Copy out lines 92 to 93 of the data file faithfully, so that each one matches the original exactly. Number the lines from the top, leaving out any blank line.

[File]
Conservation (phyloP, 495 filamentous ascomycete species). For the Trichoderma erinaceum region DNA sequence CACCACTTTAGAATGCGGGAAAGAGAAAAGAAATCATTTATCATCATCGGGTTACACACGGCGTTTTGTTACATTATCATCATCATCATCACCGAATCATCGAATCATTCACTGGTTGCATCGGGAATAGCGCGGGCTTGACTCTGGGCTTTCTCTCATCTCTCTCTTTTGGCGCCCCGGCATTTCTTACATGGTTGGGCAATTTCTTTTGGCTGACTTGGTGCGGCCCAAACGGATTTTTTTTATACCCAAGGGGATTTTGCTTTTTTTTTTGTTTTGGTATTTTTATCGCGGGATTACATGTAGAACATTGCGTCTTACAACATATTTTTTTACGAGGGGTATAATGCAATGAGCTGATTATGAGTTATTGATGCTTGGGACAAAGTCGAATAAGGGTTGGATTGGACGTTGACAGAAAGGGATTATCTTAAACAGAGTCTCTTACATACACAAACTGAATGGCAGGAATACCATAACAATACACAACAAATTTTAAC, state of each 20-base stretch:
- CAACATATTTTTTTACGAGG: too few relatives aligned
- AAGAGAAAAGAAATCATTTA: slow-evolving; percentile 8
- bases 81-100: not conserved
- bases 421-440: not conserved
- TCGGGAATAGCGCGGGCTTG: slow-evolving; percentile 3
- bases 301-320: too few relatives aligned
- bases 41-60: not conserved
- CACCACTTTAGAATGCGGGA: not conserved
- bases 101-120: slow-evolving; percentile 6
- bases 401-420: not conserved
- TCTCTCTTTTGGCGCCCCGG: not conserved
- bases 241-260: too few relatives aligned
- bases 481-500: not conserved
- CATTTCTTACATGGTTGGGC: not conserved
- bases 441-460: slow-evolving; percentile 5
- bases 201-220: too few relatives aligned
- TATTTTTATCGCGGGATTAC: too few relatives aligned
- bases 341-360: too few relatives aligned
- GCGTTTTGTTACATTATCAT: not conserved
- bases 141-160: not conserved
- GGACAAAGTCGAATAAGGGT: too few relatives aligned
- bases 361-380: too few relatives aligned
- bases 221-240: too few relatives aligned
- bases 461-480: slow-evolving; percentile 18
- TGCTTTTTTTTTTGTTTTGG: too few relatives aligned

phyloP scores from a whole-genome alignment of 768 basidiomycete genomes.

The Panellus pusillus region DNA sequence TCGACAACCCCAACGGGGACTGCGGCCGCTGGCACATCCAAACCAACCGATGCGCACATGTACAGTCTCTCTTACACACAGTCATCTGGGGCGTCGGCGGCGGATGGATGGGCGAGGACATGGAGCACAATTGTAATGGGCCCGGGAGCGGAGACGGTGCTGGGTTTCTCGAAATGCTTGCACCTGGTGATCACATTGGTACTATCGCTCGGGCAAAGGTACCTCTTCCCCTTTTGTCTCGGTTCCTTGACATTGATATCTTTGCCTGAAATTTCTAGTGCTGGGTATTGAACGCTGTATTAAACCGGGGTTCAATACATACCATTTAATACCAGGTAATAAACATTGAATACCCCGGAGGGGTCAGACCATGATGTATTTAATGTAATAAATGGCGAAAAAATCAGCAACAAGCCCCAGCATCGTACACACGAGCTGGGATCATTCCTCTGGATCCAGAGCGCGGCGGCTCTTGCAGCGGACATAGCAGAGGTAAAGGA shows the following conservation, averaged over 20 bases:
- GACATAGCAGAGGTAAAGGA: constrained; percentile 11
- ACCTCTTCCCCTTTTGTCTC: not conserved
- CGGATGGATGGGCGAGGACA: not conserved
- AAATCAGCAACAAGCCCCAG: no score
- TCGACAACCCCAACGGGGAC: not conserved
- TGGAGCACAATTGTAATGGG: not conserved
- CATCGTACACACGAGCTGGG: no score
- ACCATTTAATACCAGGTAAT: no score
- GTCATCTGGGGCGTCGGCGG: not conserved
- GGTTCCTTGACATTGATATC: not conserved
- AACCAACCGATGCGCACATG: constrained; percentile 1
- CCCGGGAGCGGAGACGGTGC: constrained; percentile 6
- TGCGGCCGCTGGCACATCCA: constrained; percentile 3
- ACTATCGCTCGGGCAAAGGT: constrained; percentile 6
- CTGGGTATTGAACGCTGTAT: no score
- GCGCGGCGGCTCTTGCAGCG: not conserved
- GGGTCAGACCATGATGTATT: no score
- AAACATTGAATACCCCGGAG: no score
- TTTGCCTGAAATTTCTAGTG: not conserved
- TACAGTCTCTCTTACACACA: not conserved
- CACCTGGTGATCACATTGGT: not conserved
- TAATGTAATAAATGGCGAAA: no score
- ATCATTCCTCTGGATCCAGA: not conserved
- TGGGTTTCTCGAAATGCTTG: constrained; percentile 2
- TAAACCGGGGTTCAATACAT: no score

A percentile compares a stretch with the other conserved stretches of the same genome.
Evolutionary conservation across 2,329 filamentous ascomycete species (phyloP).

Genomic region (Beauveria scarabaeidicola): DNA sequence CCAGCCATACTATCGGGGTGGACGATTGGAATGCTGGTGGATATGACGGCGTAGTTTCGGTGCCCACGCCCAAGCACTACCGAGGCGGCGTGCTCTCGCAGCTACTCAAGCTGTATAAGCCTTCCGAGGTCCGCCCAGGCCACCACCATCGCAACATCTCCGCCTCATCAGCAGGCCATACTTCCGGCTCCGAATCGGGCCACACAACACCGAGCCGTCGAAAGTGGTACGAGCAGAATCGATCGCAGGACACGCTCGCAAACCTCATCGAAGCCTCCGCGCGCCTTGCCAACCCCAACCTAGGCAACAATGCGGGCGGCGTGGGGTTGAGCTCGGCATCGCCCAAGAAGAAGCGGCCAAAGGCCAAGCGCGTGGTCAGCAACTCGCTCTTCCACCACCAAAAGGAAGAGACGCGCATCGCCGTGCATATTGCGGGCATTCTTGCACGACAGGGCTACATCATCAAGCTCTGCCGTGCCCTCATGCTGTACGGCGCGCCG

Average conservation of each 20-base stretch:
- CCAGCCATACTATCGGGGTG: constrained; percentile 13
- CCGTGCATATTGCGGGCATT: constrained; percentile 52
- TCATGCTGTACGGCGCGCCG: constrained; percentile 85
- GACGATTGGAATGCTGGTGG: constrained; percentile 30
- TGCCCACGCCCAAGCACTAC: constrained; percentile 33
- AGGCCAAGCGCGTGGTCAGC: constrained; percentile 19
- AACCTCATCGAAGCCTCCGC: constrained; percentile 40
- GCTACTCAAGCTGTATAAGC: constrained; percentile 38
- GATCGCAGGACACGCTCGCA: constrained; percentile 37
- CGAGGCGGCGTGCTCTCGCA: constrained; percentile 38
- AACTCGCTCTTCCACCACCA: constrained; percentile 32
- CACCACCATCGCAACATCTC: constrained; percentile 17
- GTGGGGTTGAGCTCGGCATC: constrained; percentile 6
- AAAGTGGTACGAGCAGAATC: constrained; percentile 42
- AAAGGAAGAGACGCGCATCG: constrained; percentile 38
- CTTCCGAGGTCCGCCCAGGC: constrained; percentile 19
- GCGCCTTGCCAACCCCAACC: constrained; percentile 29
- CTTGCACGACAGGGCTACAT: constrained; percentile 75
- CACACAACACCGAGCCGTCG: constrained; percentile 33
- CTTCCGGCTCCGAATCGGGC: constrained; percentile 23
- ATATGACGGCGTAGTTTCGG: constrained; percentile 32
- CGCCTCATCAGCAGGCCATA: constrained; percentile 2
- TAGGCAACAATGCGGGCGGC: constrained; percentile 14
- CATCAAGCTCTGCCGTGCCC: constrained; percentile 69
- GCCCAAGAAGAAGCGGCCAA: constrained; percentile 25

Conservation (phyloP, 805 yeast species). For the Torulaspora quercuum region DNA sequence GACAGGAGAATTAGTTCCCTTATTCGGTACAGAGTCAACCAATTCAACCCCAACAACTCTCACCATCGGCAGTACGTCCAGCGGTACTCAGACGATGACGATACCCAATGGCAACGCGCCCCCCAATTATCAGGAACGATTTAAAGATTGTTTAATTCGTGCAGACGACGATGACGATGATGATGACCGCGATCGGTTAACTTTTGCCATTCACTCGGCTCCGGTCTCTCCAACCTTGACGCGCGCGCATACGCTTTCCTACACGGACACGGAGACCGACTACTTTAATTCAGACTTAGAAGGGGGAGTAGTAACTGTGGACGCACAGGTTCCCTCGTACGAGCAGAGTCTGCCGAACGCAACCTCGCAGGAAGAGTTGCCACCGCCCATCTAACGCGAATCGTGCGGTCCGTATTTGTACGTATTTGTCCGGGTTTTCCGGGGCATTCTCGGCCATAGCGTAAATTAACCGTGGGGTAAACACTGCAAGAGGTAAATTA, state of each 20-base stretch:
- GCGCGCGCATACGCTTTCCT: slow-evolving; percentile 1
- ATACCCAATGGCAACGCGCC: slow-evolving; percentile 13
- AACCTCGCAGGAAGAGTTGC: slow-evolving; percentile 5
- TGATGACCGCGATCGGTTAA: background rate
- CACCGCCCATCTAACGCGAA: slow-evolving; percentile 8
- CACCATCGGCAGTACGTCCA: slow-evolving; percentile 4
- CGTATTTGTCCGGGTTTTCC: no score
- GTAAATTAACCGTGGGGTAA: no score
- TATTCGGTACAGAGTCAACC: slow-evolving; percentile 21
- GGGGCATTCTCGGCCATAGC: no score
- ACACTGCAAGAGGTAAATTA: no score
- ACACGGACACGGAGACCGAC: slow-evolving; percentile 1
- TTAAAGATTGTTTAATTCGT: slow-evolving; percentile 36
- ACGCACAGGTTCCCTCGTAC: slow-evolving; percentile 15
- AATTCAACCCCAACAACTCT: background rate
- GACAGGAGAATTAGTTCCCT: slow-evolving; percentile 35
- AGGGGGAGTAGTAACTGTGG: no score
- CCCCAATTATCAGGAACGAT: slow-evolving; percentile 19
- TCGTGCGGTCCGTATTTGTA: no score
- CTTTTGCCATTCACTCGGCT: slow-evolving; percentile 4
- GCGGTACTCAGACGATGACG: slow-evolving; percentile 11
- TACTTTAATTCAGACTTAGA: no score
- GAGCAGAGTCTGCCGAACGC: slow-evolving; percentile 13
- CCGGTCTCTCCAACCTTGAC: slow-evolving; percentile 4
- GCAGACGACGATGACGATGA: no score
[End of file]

- TATTCGGTACAGAGTCAACC: slow-evolving; percentile 21
- GGGGCATTCTCGGCCATAGC: no score